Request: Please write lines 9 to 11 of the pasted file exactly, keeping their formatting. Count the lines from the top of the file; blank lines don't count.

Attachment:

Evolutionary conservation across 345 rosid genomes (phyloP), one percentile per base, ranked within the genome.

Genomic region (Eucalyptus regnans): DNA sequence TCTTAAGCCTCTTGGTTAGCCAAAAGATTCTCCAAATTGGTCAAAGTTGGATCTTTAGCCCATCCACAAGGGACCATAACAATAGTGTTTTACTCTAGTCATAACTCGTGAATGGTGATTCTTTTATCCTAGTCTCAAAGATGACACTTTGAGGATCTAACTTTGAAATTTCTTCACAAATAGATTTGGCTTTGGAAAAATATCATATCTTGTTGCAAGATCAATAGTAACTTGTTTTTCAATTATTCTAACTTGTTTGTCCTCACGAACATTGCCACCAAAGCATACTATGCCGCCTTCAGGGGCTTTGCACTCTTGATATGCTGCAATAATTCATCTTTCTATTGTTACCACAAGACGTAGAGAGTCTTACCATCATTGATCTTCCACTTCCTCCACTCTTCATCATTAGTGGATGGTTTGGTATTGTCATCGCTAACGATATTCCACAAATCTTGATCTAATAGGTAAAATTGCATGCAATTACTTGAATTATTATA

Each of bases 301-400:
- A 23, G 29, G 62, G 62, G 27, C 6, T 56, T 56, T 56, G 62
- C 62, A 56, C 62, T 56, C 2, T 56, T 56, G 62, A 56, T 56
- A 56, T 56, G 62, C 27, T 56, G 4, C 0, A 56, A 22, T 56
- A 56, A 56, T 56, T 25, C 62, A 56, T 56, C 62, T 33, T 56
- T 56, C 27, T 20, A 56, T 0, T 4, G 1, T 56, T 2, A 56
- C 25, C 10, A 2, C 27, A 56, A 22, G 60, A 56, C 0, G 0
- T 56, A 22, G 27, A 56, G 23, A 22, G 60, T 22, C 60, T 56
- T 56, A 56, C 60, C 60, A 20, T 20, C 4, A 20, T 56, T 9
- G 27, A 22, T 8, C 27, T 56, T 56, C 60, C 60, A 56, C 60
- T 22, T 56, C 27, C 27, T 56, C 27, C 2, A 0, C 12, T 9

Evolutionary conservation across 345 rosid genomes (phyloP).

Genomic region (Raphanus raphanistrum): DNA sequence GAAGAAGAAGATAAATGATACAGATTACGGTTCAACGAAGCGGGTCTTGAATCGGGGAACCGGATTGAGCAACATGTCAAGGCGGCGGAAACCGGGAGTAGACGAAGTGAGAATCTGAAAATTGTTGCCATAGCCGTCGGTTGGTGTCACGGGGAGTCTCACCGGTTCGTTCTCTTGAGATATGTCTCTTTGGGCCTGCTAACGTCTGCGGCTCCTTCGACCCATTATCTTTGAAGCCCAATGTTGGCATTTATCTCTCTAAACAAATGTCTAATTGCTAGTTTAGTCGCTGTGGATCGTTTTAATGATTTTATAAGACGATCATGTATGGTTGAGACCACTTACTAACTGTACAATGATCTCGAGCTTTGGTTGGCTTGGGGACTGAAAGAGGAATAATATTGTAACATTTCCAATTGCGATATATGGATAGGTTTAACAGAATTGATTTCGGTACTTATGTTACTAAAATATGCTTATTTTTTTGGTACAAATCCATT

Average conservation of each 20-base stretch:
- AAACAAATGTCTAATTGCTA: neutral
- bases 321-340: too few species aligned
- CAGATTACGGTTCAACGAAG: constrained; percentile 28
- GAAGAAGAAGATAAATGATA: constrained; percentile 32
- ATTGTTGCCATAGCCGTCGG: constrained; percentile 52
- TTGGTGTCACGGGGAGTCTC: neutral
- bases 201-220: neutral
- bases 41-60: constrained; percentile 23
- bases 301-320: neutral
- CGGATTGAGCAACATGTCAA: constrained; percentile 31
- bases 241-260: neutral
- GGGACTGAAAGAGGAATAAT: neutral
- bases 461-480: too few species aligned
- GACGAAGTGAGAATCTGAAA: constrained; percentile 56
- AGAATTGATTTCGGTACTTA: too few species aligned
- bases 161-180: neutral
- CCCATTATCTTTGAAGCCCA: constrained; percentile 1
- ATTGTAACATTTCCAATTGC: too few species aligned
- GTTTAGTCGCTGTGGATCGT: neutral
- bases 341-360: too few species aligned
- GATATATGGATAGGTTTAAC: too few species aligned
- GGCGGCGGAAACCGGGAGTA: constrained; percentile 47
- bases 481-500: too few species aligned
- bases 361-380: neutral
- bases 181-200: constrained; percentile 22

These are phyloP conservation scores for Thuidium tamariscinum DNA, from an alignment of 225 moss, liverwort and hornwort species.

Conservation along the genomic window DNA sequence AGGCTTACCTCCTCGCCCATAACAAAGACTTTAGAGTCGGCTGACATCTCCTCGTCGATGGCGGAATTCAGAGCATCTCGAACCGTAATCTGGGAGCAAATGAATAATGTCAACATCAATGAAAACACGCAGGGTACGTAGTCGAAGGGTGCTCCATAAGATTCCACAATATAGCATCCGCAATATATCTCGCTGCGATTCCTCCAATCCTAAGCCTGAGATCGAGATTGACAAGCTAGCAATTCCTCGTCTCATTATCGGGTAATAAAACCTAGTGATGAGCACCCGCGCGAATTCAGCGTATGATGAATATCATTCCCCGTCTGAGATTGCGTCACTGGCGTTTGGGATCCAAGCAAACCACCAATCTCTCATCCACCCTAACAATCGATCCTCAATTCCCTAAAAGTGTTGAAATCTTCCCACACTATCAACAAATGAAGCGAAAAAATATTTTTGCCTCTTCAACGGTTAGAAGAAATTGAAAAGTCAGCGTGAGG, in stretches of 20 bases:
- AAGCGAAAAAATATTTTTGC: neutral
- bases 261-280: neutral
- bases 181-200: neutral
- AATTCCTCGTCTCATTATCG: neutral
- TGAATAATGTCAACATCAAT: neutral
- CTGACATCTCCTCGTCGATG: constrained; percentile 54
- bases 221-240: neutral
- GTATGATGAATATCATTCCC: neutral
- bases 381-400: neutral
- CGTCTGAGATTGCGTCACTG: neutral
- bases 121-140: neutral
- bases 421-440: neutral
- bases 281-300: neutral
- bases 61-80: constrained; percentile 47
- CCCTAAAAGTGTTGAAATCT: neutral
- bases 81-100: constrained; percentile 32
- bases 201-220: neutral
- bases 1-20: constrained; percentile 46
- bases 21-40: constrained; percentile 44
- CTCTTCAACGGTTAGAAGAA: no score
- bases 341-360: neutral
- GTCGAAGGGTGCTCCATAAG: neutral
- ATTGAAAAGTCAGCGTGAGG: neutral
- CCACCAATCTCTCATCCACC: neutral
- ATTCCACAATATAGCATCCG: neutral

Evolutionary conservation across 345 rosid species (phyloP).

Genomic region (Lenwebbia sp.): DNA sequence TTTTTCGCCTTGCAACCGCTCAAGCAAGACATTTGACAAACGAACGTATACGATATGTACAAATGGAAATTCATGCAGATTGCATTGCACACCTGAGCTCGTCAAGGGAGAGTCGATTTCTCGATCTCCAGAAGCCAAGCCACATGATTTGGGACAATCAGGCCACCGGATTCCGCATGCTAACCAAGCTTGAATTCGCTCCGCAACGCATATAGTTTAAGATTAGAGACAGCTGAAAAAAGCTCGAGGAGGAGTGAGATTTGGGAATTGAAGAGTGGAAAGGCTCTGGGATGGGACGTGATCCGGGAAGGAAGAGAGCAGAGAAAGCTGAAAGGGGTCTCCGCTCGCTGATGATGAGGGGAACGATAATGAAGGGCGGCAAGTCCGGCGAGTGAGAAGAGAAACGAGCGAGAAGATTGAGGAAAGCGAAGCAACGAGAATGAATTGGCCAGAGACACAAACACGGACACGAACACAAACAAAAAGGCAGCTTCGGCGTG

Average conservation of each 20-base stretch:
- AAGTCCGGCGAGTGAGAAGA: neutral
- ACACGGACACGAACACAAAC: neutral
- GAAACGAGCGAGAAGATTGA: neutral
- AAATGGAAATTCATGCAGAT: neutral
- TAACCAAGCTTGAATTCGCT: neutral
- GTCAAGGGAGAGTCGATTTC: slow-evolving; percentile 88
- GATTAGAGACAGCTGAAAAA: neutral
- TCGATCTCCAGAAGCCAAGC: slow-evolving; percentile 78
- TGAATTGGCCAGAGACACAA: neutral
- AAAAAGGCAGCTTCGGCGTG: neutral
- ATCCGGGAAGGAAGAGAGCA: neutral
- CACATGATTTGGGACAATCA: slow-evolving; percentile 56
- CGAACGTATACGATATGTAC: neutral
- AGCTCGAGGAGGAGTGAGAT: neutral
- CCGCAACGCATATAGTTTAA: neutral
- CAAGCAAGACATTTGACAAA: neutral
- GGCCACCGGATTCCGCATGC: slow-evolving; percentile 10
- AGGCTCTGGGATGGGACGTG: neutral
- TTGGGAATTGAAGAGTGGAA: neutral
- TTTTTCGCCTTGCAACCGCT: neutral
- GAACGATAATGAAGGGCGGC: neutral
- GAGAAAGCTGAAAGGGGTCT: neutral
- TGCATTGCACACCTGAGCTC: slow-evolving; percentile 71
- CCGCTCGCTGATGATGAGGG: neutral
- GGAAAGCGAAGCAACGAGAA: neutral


- C 25, C 10, A 2, C 27, A 56, A 22, G 60, A 56, C 0, G 0
- T 56, A 22, G 27, A 56, G 23, A 22, G 60, T 22, C 60, T 56
- T 56, A 56, C 60, C 60, A 20, T 20, C 4, A 20, T 56, T 9